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As indicated above there is a variety of data needed to simulate the ATPSM model. In this section we indicate and discuss the cotton data related to the model. While the ATPSM is a multicommodity model, that incorporates substitution in production and consumption among many agricultural commodities, the cotton sector in ATPSM is modelled as not having any direct substitution linkages. This implies that the ATPSM-cotton submodel can be run as a stand-alone cotton specific model. This structural assumption in the model essentially implies that the effects simulated maybe stronger than in reality. For instance, if a policy change results in domestic producer price declines, then one would expect that the area devoted to cotton production would decline, and some other crops would be produced instead, even if no policy change takes place in the other sectors. The increased production of the other crops would, in turn, induce an increase in the supply of these products, and hence a decrease in their world prices. These effects should have a secondary positive feedback effect on the supply of cotton, through substitution, moderating the negative direct effect. The way in which these effects are captured in the current version of the model is by appropriate adjustments of the supply elasticities in an essentially one commodity model.

The basic data for the major cotton producing and trading countries utilized in the ATPSM for the base period are shown in Annex 1 Table 1. All production, trade and consumption[19] data are averages over the period 1996-2000. As the model includes 161 countries, it is not possible to exhibit the data for all, but they are included separately in the model.

The values of the price elasticities of supply and demand for all major cotton producing and consuming countries used for the base scenario in the ATPSM are shown in Annex 1 Table 2. These parameters were checked, drawing upon the literature and market assessment. The 29 exhibited countries account for 90 percent of world trade and production. For all other countries for which rechecking was not done the supply price elasticity was set at 0.2 and the demand price elasticity was set at -0.2. Since the only other elasticity estimates available for comparison are the ones in Sumner (2003), the table also shows the values used there. Overall, the simple average of the ATPSM supply elasticities used here is over 2.5 times the value assumed by Sumner, while the average ATPSM demand elasticities are on average twice as large as the ones used by Sumner. The likely effects of larger elasticity parameters imply that the ATPSM model can be expected to show smaller impacts on world market prices than the Sumner model, but larger quantity effects.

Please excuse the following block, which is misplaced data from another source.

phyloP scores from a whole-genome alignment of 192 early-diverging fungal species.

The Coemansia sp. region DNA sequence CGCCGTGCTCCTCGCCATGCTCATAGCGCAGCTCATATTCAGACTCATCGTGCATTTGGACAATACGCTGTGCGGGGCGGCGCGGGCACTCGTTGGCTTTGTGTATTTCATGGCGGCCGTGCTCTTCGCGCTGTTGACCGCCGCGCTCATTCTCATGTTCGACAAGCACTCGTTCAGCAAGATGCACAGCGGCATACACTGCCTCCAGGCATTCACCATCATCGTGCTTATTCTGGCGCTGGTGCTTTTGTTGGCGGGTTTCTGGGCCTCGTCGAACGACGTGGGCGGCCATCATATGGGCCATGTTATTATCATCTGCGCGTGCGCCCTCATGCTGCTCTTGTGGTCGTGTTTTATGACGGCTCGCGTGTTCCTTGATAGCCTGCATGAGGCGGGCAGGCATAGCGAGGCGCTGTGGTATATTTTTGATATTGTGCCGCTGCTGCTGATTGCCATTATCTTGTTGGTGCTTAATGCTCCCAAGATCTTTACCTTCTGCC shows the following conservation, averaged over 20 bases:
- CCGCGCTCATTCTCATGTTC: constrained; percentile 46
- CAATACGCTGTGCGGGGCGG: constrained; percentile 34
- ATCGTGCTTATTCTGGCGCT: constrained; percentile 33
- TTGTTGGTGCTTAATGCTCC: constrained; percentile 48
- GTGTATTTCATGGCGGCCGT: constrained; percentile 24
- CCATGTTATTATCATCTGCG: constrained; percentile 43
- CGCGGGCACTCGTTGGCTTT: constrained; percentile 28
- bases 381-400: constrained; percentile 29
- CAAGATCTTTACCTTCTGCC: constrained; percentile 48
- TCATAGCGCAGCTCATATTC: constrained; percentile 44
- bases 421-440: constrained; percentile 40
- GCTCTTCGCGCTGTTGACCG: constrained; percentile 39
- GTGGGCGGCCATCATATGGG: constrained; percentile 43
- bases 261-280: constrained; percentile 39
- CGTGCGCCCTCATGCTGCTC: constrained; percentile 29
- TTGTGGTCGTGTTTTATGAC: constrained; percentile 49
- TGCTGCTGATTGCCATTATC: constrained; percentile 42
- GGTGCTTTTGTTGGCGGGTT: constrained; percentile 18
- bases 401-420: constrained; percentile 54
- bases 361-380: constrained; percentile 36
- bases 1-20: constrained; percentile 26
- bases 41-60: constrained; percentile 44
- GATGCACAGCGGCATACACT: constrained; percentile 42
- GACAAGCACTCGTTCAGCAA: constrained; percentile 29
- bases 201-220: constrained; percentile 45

The final table that we exhibit here (Table 6) describes the basic policy parameters utilized for the main countries that exhibit some policy interventions in cotton. As regards tariffs[20], actual applied cotton tariffs were reviewed carefully for this particular study covering all the major importing and producing countries (see Table 6 for these countries). As expected, it was found that actual applied tariffs were mostly zero. Even where there were TRQs on cotton, applied rates were found to be zero and the quota volumes were expanded often so that cotton was imported free of duty. Table 6 shows that the weighted average applied tariff on cotton imports is only 0.2 percent, the weights being import volumes for 28 countries that account for about 65 percent of global import in the base period (the corresponding WTO bound rate is 17 percent). If we included all importing countries, the weighted average would be even smaller. Even allowing for some margin of error, or policy changes, the size of the distortion in the cotton market in terms of border protection is negligible.

Table 6 also shows the domestic support parameters used for this study. The second column shows subsidy amounts, the averages of the most recent three year period for which the notifications to the WTO were available. For the United States and the EU, for instance this is the period 1997-1999. Total base year support for all countries shown is $2.4 billion.

The last column shows subsidy rates which are the parameters that the ATPSM model utilizes. These are expressed in ad valorem equivalents. They are computed by first dividing the total value of subsidies by the domestic production[21] to produce a figure for the per ton subsidy. Then this amount is divided by the three year (1998-2000) average world cotton export unit value, computed from FAO trade data, to arrive at a proportional subsidy rate per unit of the product. The actual producer price wedge used in the model is this estimated ad valorem rate. In cases where there is also a tariff, the tariff rate is added to the direct ad valorem equivalent subsidy rate. For the consumer price wedges only applied tariffs are utilized, which, as was seen, are very small. The results of the model then are driven largely by the ad valorem equivalent producer subsidy rates indicated in Table 6. All domestic support data used are trade-distorting according to the WTO definition, i.e. these are Aggregate Measurement of Support and do not include other categories like Green Box measures.

[19] As the supply-utilization accounts for every year also include stock changes, and as trade and production data do not always cover the same period within the year, the averages over 1996-2000 for production and imports do not always equal the sum of domestic consumption plus exports over the same period.
[20] The reported tariff rates are averages of the period 1998-2000
[21] The three year averages for domestic production of 1998-2000 were used

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